March 29 (UPI) -- British Ambassador to the European Union Tim Barrow delivered a letter to EU Council President Donald Tusk formally initiating the country's departure from the economic bloc.
"What can I add to this? We already miss you," Tusk said in a tweet joining his formal statement after receiving the notification from British Prime Minister Theresa May triggering Article 50 of the Lisbon Treaty, which gives Britain and the EU two years to reach an agreement on the departure.
Unless Britain and all 27 remaining EU member states agree to extend the deadline, Britain will leave the EU on March 29, 2019.
In the letter delivered Wednesday, May told Tusk that Britain's decision to leave the EU was "no rejection of the values we share as fellow Europeans. Nor was it an attempt to do harm to the European Union or any of the remaining member states."
"On the contrary, the United Kingdom wants the European Union to succeed and prosper. Instead, the referendum was a vote to restore, as we see it, our national self-determination," May wrote in the letter. "We are leaving the European Union, but we are not leaving Europe -- and we want to remain committed partners and allies to our friends across the continent."
Brexit -- a portmanteau of "British exit" from the EU -- was the result of a referendum held June 23 in which citizens were asked if the British government should withdraw from the European Union economic bloc. British citizens decided to leave in a 52 percent vote.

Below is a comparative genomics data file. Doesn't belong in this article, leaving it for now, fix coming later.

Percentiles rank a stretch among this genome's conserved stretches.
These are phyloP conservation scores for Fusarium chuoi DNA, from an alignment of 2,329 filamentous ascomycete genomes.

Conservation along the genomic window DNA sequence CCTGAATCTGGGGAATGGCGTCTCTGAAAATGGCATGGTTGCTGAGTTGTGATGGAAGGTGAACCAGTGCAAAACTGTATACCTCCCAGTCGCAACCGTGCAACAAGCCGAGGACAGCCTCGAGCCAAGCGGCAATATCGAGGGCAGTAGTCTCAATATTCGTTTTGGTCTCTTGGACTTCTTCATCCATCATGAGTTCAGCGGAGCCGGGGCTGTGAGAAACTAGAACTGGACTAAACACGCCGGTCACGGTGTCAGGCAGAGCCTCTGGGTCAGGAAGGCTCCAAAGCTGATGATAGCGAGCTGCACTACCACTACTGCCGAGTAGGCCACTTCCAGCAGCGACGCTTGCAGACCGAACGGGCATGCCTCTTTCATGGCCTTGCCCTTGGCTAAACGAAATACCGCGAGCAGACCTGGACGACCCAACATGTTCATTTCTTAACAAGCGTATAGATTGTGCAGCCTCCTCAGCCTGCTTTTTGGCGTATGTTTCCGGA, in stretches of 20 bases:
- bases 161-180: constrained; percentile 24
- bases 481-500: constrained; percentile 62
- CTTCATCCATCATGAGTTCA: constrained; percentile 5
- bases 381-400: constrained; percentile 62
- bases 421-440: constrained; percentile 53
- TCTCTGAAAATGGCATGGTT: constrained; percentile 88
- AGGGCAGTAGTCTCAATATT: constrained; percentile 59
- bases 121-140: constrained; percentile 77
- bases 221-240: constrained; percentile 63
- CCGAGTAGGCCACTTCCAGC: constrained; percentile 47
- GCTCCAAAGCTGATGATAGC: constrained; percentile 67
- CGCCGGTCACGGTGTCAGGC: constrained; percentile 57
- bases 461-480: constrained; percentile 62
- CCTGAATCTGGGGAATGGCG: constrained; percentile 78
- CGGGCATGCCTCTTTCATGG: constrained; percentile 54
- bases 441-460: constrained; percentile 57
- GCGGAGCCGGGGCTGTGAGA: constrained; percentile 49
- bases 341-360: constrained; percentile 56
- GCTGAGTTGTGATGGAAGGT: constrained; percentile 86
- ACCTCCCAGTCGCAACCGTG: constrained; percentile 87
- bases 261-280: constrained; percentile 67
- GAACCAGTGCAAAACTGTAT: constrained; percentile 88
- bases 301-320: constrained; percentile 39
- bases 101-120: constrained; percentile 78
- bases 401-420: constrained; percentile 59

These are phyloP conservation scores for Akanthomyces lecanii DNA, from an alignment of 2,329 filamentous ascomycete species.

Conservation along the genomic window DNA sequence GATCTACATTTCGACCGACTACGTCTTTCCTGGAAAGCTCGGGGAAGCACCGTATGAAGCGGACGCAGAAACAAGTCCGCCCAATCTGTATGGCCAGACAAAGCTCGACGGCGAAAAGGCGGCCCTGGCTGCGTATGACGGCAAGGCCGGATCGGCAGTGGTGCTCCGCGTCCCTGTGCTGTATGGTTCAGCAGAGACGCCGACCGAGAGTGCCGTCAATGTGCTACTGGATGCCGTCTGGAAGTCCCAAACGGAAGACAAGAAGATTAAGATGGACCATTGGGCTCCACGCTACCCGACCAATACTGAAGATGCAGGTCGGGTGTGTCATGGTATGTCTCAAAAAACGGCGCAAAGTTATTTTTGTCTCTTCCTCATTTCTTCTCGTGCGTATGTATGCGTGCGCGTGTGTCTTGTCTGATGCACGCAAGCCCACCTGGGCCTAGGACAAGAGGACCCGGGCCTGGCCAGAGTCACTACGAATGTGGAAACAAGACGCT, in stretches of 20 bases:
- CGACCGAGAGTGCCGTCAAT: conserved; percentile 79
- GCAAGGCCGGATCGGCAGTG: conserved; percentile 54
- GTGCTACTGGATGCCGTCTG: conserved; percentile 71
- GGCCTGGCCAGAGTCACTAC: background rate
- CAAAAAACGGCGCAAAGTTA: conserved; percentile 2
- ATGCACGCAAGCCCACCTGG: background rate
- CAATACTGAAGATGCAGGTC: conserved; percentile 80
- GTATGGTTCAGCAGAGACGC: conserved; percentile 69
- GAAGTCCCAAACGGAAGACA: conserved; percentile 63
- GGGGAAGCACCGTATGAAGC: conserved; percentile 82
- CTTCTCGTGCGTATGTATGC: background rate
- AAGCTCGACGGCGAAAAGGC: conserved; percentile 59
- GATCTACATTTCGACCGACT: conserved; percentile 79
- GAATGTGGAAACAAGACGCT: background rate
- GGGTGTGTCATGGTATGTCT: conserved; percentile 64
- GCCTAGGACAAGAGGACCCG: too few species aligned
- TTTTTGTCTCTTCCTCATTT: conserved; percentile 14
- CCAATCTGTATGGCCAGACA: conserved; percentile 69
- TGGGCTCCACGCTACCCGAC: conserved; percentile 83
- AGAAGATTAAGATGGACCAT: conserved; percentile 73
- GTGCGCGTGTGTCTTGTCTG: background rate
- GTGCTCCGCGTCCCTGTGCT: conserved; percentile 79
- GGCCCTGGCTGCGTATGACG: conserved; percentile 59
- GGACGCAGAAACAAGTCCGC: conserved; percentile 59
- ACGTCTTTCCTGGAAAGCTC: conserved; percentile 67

The EU said its first step will be to adopt guidelines for negotiations by the European Council with Britain so the bloc will "act as one and preserve its interests."
"Our first priority will be to minimize the uncertainty caused by the decision of the United Kingdom for our citizens, businesses and member states," the European Council said in a statement. "Therefore, we will start by focusing on all key arrangements for an orderly withdrawal."
While speaking to the British Parliament, May said Britain has a "unique opportunity" to "shape a brighter future." While speaking to EU members, Tusk held up May's letter and said: "We already miss you. Thank you and goodbye."
"There is no reason to pretend that this is a happy day, neither in Brussels, nor in London," Tusk said in a statement. "After all, most Europeans, including almost half the British voters wish that we would stay together, not drift apart. As for me, I will not pretend that I am happy today."